*       *       *       *       *

You snug-faced crowds with kindling eye
Who cheer when soldier lads march by,
Sneak home and pray you'll never know
The hell where youth and laughter go.


Confirmed with Siegfried Sassoon, COUNTER-ATTACK and other poems, E.P .Dutton and company, New York, 1918, page 31


Submitted by Emily Ezust [Administrator] and Pierre Mathé [Guest Editor]

8. Hero (from Glory of Women and Hero)

Note: this is a multi-text setting

You love us when we’re heroes, home on leave,
Or wounded in a mentionable place.
You worship decorations; you believe
That chivalry redeems the war’s disgrace.
You make us shells. You listen with delight,
By tales of dirt and danger fondly thrilled.
You crown our distant ardours while we fight,
And mourn our laurelled memories when we’re killed.
You can’t believe that British troops ‘retire’
When hell’s last horror breaks them, and they run,
Trampling the terrible corpses—blind with blood.
  O German mother dreaming by the fire, 
  While you are knitting socks to send your son
  His face is trodden deeper in the mud.

Authorship

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Submitted by Malcolm Wren [Guest Editor]

'Jack fell as he'd have wished,' the Mother said,
And folded up the letter that she'd read. 
'The Colonel writes so nicely.' Something broke
In the tired voice that quavered to a choke.
She half looked up. 'We mothers are so proud
Of our dead soldiers.' Then her face was bowed.

Quietly the Brother Officer went out.
He'd told the poor old dear some gallant lies
That she would nourish all her days, no doubt.
For while he coughed and mumbled, her weak eyes
Had shone with gentle triumph, brimmed with joy,
Because he'd been so brave, her glorious boy.

He thought how 'Jack', cold-footed, useless swine,
Had panicked down the trench that night the mine
Went up at Wicked Corner; how he'd tried 
To get sent home, and how, at last, he died,
Blown to small bits. And no one seemed to care 
Except that lonely woman with white hair.

Authorship

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Submitted by Malcolm Wren [Guest Editor]

9. Does it Matter? [ sung text checked 1 time]

Language: English

Authorship


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Does it matter? — losing your legs?...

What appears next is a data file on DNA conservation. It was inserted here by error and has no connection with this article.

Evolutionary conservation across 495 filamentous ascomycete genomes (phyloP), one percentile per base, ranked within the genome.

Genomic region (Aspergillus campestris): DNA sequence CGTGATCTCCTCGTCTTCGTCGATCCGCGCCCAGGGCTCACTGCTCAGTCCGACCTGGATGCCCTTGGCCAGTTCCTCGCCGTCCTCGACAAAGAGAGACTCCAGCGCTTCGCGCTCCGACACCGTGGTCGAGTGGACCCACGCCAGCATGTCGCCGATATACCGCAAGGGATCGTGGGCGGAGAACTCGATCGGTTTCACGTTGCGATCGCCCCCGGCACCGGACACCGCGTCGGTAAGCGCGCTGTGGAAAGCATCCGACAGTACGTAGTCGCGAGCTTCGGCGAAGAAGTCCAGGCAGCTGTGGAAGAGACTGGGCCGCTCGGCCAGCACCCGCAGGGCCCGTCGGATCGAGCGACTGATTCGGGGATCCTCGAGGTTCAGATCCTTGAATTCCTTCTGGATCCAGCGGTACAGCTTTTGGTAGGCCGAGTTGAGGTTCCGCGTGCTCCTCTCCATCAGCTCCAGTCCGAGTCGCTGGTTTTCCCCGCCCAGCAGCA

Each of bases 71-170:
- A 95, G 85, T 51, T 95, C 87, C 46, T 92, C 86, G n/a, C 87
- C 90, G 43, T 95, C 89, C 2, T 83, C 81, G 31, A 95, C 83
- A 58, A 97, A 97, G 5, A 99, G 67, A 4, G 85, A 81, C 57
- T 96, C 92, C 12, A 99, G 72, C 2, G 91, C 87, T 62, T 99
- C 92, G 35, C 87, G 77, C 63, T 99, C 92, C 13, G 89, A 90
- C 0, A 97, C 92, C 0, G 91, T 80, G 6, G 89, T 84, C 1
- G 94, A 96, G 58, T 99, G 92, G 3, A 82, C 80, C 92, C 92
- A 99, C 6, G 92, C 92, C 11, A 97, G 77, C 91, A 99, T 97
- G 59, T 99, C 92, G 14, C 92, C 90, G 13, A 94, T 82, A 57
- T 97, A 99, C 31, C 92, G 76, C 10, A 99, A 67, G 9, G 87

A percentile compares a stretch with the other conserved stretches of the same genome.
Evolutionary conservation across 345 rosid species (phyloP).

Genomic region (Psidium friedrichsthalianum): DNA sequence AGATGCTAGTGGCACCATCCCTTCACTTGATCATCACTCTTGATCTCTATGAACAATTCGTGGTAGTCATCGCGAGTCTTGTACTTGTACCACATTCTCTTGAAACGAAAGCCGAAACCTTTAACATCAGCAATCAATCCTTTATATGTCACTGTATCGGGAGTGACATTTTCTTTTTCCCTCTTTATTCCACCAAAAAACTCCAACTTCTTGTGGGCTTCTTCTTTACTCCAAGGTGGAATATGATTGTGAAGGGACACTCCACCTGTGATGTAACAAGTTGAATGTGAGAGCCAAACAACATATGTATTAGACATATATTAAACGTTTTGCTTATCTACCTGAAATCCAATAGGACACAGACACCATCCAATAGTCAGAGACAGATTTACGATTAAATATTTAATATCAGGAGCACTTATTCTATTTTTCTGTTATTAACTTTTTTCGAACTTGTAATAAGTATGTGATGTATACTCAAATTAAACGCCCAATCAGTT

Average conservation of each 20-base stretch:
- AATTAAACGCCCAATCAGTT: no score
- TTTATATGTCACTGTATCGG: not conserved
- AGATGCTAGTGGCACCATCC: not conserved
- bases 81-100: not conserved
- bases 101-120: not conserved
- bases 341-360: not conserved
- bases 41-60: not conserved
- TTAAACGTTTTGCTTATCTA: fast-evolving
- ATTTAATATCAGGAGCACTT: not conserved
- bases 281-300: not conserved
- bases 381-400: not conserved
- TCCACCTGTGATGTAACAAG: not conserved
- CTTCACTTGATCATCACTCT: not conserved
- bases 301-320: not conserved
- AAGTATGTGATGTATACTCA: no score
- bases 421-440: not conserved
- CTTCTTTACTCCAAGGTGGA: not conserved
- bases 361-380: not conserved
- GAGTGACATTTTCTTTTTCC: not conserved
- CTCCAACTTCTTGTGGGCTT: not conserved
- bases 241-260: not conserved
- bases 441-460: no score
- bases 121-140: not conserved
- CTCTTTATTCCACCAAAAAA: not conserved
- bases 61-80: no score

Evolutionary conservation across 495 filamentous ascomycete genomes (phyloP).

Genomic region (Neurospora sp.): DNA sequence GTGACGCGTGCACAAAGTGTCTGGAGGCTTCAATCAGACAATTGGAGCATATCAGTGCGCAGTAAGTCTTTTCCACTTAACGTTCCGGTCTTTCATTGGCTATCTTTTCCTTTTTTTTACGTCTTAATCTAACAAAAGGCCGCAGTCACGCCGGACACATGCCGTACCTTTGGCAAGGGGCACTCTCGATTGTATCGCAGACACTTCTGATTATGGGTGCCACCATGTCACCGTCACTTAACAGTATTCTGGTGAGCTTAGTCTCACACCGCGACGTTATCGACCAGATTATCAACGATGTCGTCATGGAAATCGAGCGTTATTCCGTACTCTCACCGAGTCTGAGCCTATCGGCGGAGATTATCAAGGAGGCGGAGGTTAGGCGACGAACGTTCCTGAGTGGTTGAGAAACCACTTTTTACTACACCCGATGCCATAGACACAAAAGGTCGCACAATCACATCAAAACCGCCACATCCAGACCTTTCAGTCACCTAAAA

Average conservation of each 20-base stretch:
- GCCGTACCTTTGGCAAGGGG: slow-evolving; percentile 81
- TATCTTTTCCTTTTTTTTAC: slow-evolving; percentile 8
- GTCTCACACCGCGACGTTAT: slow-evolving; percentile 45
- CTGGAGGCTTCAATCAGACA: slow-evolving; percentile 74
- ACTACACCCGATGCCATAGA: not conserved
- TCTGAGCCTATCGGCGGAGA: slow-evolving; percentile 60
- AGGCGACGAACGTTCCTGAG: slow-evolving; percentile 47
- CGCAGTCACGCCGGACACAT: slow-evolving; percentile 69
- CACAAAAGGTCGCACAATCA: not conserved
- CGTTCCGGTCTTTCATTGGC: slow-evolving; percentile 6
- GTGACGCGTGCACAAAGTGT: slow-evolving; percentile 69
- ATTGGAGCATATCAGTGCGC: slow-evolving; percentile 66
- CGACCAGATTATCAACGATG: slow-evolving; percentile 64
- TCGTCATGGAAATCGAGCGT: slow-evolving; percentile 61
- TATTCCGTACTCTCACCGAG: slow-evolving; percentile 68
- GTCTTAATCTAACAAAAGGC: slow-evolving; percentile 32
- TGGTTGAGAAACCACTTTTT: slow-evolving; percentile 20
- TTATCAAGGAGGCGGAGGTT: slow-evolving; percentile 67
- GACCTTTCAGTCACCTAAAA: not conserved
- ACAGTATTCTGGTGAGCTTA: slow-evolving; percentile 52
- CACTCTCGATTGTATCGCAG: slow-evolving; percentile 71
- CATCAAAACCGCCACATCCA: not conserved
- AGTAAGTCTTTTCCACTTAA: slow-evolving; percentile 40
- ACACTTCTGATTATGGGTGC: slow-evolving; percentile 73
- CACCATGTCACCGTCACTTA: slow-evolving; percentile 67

For people will always be kind,
And you need not show that you mind
When the others come in after hunting
To gobble their muffins and eggs.

Does it matter? — losing your sight?...
There’s such splendid work for the blind;
And people will always be kind,
As you sit on the terrace remembering
And turning your face to the light.
  
Do they matter? — those dreams from the pit?...
You can drink and forget and be glad,
And people won’t say that you’re mad;
For they’ll know you’ve fought for your country
And no one will worry a bit.


Submitted by Malcolm Wren [Guest Editor]

10. Song-Books of the War [ sung text checked 1 time]

Language: English

Authorship

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In fifty years, when peace outshines
Remembrance of the battle lines,
Adventurous lads will sigh and cast
Proud looks upon the plundered past.
On summer morn or winter’s night,
Their hearts will kindle for the fight,
Reading a snatch of soldier-song,
Savage and jaunty, fierce and strong;
And through the angry marching rhymes
Of blind regret and haggard mirth,
They’ll envy us the dazzling times
When sacrifice absolved our earth.
  
Some ancient man with silver locks
Will lift his weary face to say:
‘War was a fiend who stopped our clocks
Although we met him grim and gay.’
And then he’ll speak of Haig’s last drive,
Marvelling that any came alive
Out of the shambles that men built
And smashed, to cleanse the world of guilt.
But the boys, with grin and sidelong glance,
Will think, ‘Poor grandad’s day is done.’
And dream of lads who fought in France
And lived in time to share the fun.


Submitted by Malcolm Wren [Guest Editor]

11. Epilogue [ sung text checked 1 time]

Language: English

Translation(s): FRE

List of language codes

Authorship


See other settings of this text.

Available translations, adaptations or excerpts, and transliterations (if applicable):

  • FRE French (Français) (Pierre Mathé) , "Suites", copyright © 2016, (re)printed on this website with kind permission


Have you forgotten yet?...
For the world's events have rumbled on since those gagged days,
Like traffic checked awhile at the crossing of city ways:
And the haunted gap in your mind has filled with thoughts that flow
Like clouds in the lit heavens of life; and you're a man reprieved to go,
Taking your peaceful share of Time, with joy to spare.
But the past is just the same -- and War's a bloody game....
Have you forgotten yet?...
Look down, and swear by the slain of the War that you'll never forget.
  
Do you remember the dark months you held the sector at Mametz, --
The nights you watched and wired and dug and piled sandbags on parapets?
Do you remember the rats; and the stench
Of corpses rotting in front of the front-line trench -- 
And dawn coming, dirty-white, and chill with a hopeless rain?
Do you ever stop and ask, "Is it all going to happen again?"
  
Do you remember that hour of din before the attack -- 
And the anger, the blind compassion that seized and shook you then
As you peered at the doomed and haggard faces of your men?
Do you remember the stretcher-cases lurching back
With dying eyes and lolling heads, those ashen-grey
Masks of the lads who once were keen and kind and gay?
  
Have you forgotten yet?...
Look up, and swear by the green of the Spring that you'll never forget.


Confirmed with Siegfried Sassoon, PICTURE-SHOW and other poems, E.P. Dutton and company, 1920, page 47.


Submitted by Emily Ezust [Administrator] and Pierre Mathé [Guest Editor]